Do I Need The Other Person’s Permission To Record A Conversation?
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There is a lot of misleading information out there about the law in Canada regarding recorded conversations. Some of that misinformation is as a result of American laws finding their way to Canadians through television shows and other mediums.
As it stands, the law in Canada states that it’s legal to record a conversation so long as one of the parties to the conversation consents. That means if you’re a party to the conversation, then you can legally record it, since you’re giving your consent. So, to be clear, you’re always allowed to record a conversation that you’re a party to without notifying the other party or parties or obtaining their consent.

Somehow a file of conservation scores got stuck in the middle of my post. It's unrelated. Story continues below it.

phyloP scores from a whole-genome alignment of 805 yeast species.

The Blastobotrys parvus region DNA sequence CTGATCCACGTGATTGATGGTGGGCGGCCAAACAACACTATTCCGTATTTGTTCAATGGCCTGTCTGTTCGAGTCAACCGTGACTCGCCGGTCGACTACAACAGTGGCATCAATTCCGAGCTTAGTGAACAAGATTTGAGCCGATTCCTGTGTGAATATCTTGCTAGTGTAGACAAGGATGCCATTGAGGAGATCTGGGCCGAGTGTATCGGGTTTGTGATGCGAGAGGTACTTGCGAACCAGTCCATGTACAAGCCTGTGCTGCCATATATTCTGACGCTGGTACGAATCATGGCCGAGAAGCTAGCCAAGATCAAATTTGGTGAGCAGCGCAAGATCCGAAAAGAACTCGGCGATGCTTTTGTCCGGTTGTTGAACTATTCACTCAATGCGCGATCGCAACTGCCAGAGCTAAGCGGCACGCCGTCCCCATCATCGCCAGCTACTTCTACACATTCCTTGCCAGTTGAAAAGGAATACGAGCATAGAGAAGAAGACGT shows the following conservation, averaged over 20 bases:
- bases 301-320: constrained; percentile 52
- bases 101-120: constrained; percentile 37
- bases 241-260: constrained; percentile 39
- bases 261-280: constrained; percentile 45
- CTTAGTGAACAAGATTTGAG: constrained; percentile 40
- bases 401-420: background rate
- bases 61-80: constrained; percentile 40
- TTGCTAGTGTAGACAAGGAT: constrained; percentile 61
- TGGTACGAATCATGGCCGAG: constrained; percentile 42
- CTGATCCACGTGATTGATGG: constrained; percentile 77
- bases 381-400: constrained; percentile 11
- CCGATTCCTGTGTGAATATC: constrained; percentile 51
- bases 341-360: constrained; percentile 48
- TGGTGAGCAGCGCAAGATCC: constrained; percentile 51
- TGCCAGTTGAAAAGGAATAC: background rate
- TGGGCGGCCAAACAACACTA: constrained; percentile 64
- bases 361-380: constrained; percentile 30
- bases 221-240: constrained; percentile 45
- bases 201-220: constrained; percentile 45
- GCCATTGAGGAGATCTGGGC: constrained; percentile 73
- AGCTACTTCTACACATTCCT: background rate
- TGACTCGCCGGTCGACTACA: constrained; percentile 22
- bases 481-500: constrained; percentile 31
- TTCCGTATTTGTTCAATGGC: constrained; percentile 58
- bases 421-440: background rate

However, the law is entirely different when the conversation in question is between other people, to which you’re not a party. As such, Canadian law makes a clear distinction between the legality of recording a conversation that you’re involved in, and one that you’re not. The Criminal Code of Canada codifies this rule by imposing a general prohibition on the recording of private communications, but then prescribes an exception where one of the parties to the conversation consents to its recording.
Police, and other state actors and authorities require prior judicial authorization to intercept private communications. Simply put, they need to get a warrant before they can eavesdrop or record any of your conversations, whether in person, over the telephone or online.